Researchers edit HIV genes out of immune cells

Kamel Khalili

Kamel Khalili, a lead researcher in the study.

Temple University researchers have successfully edited HIV cells out of a patient’s infected immune cells, according to study results published in Nature Scientific Reports.

The researchers used the gene editing tool known as CRISPR/Cas9 to clear out the entire HIV-1 genome from a patient’s infected immune cells in a petri dish, they said.

“Not only did this remove the viral DNA, it did so permanently. What’s more, because this microscopic genetic system remained within the cell, it staved off further infections when particles of HIV-1 tried to sneak their way back in from unedited cells,” according to Gizmodo.

While the virus was not removed, the “technique successfully lowered the viral load in the patient’s extracted cells.”

“[These findings] demonstrate the effectiveness of our gene editing system in eliminating HIV from the DNA of CD4 T-cells and, by introducing mutations into the viral genome, permanently inactivating its replication,” Temple geneticist Kamel Khalili said in a statement. “Further, they show that the system can protect cells from re-infection and that the technology is safe for the cells, with no toxic effects.”

—  James Russell

Defining Homes: Need an intervention?

Believe it or not, some gay couples do not have that fabulous design gene in them. And if they are trying to move out of one house and into another, that lack of genetics will bite them in the rear. Do you fall into that category? Well, you may just have an out.

Not only has HGTV’s Real Estate Intervention been revamped with new host Cora Sue Anthony, the show is on the lookout for applicants to be part of their show — or really, in need of their intervention to turn that house around and sell it.

“We are looking for all kinds of homeowners,” publicist Avelino Pombo says. “We love to feature diversity and not only would we want to feature same-sex couples, but any other family that represents America. Whether it’s a family of six, a blended family or even a “modern family.” We want to see it all on the show.”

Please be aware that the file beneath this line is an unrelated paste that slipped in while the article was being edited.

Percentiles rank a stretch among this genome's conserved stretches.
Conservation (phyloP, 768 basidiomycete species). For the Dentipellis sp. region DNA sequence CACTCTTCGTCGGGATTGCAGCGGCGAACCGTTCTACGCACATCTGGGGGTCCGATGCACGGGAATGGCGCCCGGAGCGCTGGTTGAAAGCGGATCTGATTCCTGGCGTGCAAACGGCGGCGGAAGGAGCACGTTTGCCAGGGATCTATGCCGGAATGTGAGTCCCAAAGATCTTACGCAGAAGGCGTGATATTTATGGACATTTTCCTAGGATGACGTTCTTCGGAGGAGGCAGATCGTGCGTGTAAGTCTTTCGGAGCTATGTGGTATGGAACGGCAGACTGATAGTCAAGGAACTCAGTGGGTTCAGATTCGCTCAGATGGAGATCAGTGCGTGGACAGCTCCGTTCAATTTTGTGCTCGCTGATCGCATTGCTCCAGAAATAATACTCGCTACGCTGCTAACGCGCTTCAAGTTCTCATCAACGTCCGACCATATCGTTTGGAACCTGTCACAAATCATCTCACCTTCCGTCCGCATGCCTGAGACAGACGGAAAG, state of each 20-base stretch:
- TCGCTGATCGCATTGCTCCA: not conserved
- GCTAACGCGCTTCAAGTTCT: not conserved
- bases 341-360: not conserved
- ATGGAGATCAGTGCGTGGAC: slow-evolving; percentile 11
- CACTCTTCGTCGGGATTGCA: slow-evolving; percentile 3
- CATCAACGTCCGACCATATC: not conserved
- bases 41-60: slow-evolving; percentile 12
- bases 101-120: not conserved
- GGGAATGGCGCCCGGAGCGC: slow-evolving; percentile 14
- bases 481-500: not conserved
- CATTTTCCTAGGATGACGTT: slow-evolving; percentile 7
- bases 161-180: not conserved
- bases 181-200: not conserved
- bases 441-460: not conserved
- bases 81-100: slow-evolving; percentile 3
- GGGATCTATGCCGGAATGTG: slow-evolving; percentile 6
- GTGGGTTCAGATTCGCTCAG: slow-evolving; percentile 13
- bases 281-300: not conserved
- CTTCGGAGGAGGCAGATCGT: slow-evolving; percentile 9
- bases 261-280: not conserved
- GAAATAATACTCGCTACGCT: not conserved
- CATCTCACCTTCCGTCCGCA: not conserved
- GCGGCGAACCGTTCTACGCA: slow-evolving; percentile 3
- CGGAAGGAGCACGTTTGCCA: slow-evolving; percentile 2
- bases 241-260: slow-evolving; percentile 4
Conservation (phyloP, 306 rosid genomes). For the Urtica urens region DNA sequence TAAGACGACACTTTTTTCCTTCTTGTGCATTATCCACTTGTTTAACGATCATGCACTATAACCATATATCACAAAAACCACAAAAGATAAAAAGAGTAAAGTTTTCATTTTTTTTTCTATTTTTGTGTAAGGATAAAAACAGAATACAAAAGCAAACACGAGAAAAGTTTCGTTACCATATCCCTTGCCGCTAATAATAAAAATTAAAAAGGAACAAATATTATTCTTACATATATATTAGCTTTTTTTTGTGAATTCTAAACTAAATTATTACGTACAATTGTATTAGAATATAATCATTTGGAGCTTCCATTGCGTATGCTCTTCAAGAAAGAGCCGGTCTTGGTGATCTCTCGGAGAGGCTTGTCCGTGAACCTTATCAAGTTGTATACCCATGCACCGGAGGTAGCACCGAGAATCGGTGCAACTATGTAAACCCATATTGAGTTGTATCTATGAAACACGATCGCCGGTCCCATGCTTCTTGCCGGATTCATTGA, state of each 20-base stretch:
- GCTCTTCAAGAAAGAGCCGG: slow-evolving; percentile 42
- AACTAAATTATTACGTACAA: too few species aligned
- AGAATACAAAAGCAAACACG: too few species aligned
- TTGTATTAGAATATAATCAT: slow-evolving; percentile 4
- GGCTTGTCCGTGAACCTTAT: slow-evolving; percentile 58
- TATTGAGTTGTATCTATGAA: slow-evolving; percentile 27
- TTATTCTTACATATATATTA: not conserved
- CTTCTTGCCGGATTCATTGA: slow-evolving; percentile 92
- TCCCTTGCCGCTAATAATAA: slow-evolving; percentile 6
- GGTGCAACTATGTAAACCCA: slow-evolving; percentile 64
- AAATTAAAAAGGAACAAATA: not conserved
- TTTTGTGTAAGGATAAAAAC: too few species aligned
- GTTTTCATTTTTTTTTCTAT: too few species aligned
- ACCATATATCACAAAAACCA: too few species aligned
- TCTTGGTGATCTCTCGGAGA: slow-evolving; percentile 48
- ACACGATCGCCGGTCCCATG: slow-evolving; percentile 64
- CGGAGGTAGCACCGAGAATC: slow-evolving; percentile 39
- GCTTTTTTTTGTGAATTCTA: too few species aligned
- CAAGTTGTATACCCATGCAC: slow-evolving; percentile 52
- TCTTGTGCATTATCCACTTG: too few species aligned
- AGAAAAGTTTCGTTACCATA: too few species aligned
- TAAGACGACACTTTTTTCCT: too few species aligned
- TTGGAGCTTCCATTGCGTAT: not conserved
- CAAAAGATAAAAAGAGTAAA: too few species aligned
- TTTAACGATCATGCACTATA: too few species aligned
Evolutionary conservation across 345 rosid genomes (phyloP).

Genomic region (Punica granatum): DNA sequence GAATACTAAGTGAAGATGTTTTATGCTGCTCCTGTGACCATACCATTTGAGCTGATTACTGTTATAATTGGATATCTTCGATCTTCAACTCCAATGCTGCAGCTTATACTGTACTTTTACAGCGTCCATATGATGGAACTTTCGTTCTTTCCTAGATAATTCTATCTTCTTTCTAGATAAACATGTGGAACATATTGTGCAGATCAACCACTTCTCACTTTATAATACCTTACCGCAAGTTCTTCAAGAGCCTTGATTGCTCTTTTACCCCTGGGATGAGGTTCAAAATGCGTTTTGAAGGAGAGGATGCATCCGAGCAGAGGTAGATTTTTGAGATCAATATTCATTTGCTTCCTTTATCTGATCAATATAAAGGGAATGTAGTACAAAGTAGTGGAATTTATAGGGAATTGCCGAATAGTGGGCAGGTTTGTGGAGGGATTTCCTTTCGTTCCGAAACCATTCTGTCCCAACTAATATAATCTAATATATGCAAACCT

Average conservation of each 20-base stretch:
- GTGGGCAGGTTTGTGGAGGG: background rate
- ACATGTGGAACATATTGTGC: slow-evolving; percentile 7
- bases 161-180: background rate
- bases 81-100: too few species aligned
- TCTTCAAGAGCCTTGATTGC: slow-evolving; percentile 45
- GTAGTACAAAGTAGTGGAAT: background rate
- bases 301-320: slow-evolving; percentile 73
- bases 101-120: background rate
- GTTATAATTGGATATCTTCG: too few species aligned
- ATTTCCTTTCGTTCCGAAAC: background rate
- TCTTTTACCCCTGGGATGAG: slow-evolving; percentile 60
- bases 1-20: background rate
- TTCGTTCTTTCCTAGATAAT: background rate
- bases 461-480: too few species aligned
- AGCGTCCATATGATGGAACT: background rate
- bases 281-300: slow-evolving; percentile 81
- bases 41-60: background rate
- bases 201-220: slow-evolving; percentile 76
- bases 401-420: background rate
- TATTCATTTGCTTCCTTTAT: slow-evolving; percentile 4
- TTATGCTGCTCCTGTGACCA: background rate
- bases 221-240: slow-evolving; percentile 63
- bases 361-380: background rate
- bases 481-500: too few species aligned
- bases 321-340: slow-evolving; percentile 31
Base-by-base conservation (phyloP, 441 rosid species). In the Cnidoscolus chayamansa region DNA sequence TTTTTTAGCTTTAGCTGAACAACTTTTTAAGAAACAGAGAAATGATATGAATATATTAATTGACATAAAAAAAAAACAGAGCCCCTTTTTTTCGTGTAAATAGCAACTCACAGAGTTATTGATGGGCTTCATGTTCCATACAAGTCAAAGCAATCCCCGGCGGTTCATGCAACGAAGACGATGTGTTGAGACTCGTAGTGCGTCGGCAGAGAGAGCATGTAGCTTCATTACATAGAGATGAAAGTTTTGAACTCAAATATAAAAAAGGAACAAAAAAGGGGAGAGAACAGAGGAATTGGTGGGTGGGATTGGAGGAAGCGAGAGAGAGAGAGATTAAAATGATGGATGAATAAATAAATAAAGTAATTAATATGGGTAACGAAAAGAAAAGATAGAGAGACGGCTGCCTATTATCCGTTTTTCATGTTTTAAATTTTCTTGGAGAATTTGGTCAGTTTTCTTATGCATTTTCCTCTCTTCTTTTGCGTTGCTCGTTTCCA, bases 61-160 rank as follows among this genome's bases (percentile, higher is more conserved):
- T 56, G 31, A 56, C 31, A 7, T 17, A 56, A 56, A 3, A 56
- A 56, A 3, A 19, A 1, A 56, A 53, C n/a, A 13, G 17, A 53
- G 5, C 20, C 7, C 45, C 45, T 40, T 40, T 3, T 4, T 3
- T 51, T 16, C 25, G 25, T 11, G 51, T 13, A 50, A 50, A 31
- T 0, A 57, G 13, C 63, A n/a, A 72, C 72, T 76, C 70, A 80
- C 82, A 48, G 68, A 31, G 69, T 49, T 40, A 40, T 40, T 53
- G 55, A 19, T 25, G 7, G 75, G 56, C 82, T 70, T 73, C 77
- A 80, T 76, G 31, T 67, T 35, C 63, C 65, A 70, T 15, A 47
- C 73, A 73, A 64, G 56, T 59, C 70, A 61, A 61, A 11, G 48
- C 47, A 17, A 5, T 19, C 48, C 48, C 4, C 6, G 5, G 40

Although the show has collected all the submissions for this new season, Pombo urges couples to apply. After reviewing the applicants, the network will offer the top four in Dallas a much-needed design step in.

“We’ll definitely return to Dallas for another season because the city gets lots of real estate exposure,” Pombo says. “With the new talent, newer edge and more design, Dallas is a prime place for the show.”

Whether all you need is a decluttering or a paint job, or something major like a stunning bathroom or a brighter kitchen, Anthony and the rest of the Real Estate Intervention crew can help out. You may not even want to move after they are done.

And LGBT families and couples will have to come out of that design closet if they aren’t matching the throw pillows to the flecks of matching color in the curtains. Oh how the gays pride themselves on one a spectacularly designed home.

Right? “Well, same-sex couples seem to infuse that,” Pombo says.

— Rich Lopez

For more information, visit HGTV.com/on-tv/be-on-HGTV

This article appeared in the Dallas Voice print edition March 4, 2011.

—  John Wright